HANDS-ON: Joe Ojeda runs Social Hollywood’s kitchen; Michelle Bernstein writes the menus.
THROWBACK: The Hollywood Athletic Club, circa 1927. Founders include Charlie Chaplin.
GOOD BONES: So striking was the original dining room of the Hollywood Athletic Club (above) that it needed only minor updates for its resurrection as Social Hollywood (up above).
FOURSOME: Social Hollywood offers eye-catching food.
Whether involved as owners, operators, concept creators or consultants, Jeffrey Chodorow and his New York City-based China Grill Management team have proven they can open restaurants in distant markets—Miami Beach, Las Vegas, San Francisco—and come out a winner. It’s a group that thrives on challenges.
Which is good, because their latest project could be their biggest challenge yet. It’s Social Hollywood, which Chodorow and partner Melissa Richardson have opened in a landmark art deco building on Hollywood’s legendary Sunset Boulevard.
This isn’t the pair’s first “Social” venture; they’re also involved with Social Miami, located inside the Sagamore Hotel in Miami Beach. Social Miami is relatively intimate and reflects the Sagamore’s sleek, minimalist design. In contrast, Social Hollywood is a mega-project by anyone’s standards. It’s a free-standing complex with a capacity of 1,014 guests. That’s a lot of seats to fill up on an every-night basis, especially when you’re pushing Moroccan-tinged food.
Why Moroccan? The building that houses Social Hollywood—the former Hollywood Athletic Club—defined the concept. Founded as a private men’s club in 1924 by the likes of Cecil B. DeMille, Charlie Chaplin and Rudolph Valentino, it’s where the marquee names of yesteryear came to hang out. Designed by the same group who built Grauman’s Chinese Theatre and the Egyptian Theatre, the spacious structure’s interior has a distinctive Moorish feel.
Recently, the building has been an on-again/off-again night spot. It had languished for years until Chodorow stepped in. Now they’re trying to capture a younger crowd that wants to eat, drink and play where the old-time stars did...and hopefully bump into the latest crop of celebrities, too.
Attracting this scene-maker clientele is a tall order, and it’s interesting to see how Chodorow approached this project.
We already know he’s not a dreamer who’ll fall in love with a space and try to adapt some lame concept to it. No, this guy’s bottom-line all the way. His operating style was put on display in NBC’s reality show “The Restaurant.” Chodorow was the financial partner who became so incensed with his chef/partner Rocco DiSpirito’s antics that he locked him out of the very restaurant that bore Rocco’s name.
The story arc of the series made Chodorow out to be the heavy. But from a restaurant ownership point of view, he was definitely the hero.
At Social Hollywood, his approach weaves multiple operations into a single concept. Four or five revenue streams pour money into Social Hollywood when things are going full bore.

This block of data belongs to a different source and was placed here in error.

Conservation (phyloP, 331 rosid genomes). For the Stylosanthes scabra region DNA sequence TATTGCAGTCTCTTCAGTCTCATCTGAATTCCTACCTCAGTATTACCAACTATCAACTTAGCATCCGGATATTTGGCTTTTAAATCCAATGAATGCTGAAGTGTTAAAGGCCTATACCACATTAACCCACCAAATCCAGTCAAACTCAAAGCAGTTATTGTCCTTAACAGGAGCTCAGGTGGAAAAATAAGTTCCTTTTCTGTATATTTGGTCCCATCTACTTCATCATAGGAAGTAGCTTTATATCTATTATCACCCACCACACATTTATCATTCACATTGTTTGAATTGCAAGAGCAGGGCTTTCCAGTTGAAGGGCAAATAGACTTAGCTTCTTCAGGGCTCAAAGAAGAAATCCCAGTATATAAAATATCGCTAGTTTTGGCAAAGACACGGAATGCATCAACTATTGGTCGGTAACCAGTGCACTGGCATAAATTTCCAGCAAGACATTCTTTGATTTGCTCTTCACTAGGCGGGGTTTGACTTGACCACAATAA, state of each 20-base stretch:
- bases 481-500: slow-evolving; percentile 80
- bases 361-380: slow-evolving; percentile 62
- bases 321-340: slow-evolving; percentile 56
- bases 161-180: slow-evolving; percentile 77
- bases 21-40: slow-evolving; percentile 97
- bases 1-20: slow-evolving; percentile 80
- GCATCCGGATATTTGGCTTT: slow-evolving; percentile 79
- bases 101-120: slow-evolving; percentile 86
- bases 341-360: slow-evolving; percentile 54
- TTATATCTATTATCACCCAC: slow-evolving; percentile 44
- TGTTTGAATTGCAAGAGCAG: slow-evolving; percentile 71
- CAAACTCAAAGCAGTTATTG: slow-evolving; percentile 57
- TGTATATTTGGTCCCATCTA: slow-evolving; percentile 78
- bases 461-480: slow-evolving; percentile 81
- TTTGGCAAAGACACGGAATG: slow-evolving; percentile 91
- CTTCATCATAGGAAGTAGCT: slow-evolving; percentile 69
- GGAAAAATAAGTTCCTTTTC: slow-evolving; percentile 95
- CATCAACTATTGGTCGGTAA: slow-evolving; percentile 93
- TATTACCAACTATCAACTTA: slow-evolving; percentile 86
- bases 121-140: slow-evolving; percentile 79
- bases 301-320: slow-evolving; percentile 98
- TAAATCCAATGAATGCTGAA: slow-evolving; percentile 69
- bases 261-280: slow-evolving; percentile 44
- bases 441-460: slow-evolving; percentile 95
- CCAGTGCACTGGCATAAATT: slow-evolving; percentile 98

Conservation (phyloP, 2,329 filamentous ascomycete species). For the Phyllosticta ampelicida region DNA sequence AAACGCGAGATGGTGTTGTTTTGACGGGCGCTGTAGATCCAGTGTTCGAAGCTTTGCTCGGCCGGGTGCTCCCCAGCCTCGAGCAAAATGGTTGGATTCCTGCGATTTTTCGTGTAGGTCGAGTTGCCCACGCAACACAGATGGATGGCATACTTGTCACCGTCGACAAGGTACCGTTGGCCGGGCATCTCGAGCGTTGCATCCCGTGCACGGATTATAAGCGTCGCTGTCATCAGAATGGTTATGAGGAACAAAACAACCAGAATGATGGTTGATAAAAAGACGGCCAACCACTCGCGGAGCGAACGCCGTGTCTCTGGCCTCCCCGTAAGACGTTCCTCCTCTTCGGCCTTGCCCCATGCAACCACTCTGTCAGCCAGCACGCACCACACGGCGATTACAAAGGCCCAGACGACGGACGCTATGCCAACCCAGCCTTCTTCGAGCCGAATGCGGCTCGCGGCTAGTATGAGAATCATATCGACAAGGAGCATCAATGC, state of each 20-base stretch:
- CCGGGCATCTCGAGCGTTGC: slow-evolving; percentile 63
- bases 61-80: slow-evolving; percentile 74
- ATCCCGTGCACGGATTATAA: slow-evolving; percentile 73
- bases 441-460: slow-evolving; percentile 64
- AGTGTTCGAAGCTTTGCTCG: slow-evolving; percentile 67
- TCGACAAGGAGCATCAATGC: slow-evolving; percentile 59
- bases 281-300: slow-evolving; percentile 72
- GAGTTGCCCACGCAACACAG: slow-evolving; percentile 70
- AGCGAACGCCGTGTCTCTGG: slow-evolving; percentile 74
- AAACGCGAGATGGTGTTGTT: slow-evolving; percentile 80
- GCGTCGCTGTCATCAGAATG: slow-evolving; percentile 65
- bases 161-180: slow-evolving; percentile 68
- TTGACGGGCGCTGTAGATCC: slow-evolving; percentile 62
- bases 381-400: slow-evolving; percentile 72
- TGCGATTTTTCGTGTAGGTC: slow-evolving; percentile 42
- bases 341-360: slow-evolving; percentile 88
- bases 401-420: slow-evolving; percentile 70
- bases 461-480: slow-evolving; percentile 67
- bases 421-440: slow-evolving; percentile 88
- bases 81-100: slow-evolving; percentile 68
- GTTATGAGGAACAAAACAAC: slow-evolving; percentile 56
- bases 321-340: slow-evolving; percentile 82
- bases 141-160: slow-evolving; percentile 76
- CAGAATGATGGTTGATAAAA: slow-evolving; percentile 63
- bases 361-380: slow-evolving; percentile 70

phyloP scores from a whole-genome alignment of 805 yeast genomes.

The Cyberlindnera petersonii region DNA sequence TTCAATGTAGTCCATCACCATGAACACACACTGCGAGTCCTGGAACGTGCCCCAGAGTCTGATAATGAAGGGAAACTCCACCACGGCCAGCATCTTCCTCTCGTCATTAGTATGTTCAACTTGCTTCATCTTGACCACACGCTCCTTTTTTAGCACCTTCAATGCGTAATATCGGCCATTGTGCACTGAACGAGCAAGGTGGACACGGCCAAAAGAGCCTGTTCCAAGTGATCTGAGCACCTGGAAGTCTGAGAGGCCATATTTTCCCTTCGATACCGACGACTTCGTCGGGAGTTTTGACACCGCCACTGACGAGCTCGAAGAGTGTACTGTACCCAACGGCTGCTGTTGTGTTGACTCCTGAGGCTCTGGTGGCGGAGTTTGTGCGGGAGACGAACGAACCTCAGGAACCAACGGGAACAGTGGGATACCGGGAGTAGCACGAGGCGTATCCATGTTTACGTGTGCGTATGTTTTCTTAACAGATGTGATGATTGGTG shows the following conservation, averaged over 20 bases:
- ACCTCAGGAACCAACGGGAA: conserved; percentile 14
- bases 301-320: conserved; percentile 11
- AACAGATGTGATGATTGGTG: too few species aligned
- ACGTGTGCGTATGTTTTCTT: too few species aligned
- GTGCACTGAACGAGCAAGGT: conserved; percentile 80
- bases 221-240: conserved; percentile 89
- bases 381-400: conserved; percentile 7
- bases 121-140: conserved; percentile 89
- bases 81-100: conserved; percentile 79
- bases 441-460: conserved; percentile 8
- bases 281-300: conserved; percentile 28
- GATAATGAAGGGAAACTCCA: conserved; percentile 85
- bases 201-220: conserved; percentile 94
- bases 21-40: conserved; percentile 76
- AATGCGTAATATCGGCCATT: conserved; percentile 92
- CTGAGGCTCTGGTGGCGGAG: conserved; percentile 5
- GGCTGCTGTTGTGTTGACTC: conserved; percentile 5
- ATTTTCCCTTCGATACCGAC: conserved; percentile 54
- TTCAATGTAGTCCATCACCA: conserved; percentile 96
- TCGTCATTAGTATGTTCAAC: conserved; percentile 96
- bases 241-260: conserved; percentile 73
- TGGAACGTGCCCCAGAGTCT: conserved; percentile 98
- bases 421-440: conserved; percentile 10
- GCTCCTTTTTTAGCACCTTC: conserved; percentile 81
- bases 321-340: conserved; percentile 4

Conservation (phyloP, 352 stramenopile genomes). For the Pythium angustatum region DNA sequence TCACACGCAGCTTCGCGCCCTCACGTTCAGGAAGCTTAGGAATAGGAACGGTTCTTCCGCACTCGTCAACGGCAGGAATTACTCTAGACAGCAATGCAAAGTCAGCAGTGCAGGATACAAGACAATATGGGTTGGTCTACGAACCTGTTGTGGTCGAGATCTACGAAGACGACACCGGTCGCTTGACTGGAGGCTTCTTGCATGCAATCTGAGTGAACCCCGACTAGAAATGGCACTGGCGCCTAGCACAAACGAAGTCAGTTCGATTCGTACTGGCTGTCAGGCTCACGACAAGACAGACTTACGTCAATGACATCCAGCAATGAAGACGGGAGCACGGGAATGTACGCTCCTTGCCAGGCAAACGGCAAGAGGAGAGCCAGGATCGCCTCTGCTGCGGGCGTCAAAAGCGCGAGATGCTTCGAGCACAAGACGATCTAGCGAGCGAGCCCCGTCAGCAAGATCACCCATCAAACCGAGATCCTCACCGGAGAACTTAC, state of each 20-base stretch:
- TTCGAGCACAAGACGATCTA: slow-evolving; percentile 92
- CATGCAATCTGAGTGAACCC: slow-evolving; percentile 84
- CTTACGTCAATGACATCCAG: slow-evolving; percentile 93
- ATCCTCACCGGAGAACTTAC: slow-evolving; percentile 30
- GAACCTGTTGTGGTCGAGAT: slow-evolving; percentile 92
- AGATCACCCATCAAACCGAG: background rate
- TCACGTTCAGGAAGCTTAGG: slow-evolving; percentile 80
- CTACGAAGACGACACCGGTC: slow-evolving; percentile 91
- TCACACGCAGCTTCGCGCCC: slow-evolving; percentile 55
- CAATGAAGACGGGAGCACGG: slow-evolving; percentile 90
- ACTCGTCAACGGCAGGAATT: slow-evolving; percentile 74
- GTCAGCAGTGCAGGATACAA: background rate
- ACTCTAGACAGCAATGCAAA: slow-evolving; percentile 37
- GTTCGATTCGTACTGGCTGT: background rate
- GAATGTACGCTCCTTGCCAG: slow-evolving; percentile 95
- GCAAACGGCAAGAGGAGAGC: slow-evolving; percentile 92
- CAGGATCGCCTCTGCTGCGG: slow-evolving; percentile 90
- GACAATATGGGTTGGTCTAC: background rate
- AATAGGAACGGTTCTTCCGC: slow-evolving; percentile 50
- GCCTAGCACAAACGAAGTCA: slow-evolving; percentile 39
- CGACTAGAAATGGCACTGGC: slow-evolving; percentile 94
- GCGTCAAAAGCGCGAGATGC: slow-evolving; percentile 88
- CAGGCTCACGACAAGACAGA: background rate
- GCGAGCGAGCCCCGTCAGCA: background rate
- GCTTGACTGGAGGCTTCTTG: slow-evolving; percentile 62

Here are the component parts.
Entering patrons first step into The Bar. This room holds 93 people and has its own small plates menu. Across from The Bar is the 2,800-sq.-ft. Moroccan Room, the primary dining venue in Social Hollywood. It seats 142. The lion’s share of the first floor space is devoted to the 4,900 sq. ft. Ballroom. This special event space holds 500 standees, or 200 seated guests.
There’s another set of rooms upstairs, all of them part of a private, members-only arrangement. Options here include two Game Rooms (total capacity: 86); the Green Room, meant to host private events and holding 35 patrons; and the 32-seat Screening Room, a must-have in Hollywood.
When you operate on this scale, the food better be good. A pair of chefs see that it is.
Miami-based Michelle Bernstein is chef /consultant. She provides the celebrity chef connection and writes the recipes and menus. The on-site executive chef is Joseph Ojeda, who previously ran things at Chodorow’s Asia de Cuba at the Mondrian in Los Angeles.
At Social Hollywood, the pair faced the challenge of making Moroccan-themed food seem hip to a customer base that was, at best, unfamiliar with Moroccan cooking. No problem, as the menu in The Moroccan Room has a pronounced international feel, yet offers dishes to which any L.A. scene-maker can relate.
That translates to items like a Pomegranate Glazed Lamb Rack, Short Rib Tagine with Oaxacan mole and almond crusted calabaza, and Roasted and Filled Chicken Breast and Chicken Leg “Bastilla” in a Moroccan spiced chicken jus. As is true of most other Chodorow operations, the menu reflects contemporary tastes and trends but breaks no new culinary ground. Presentations, however, are memorable.
Social Hollywood opened in May. The check average so far: $68. L.A.’s nightlife crowd has made it a hot spot already.
Chodorow’s fellow operators will be watching to see if and how a multipurpose complex like Social Hollywood will work. Certainly its location—Southern California real estate does-n’t get any better than this— gives it a head start. Then factor in the culinary and operational expertise being brought to bear on this project and if this one doesn’t make it, others might find it tough to survive.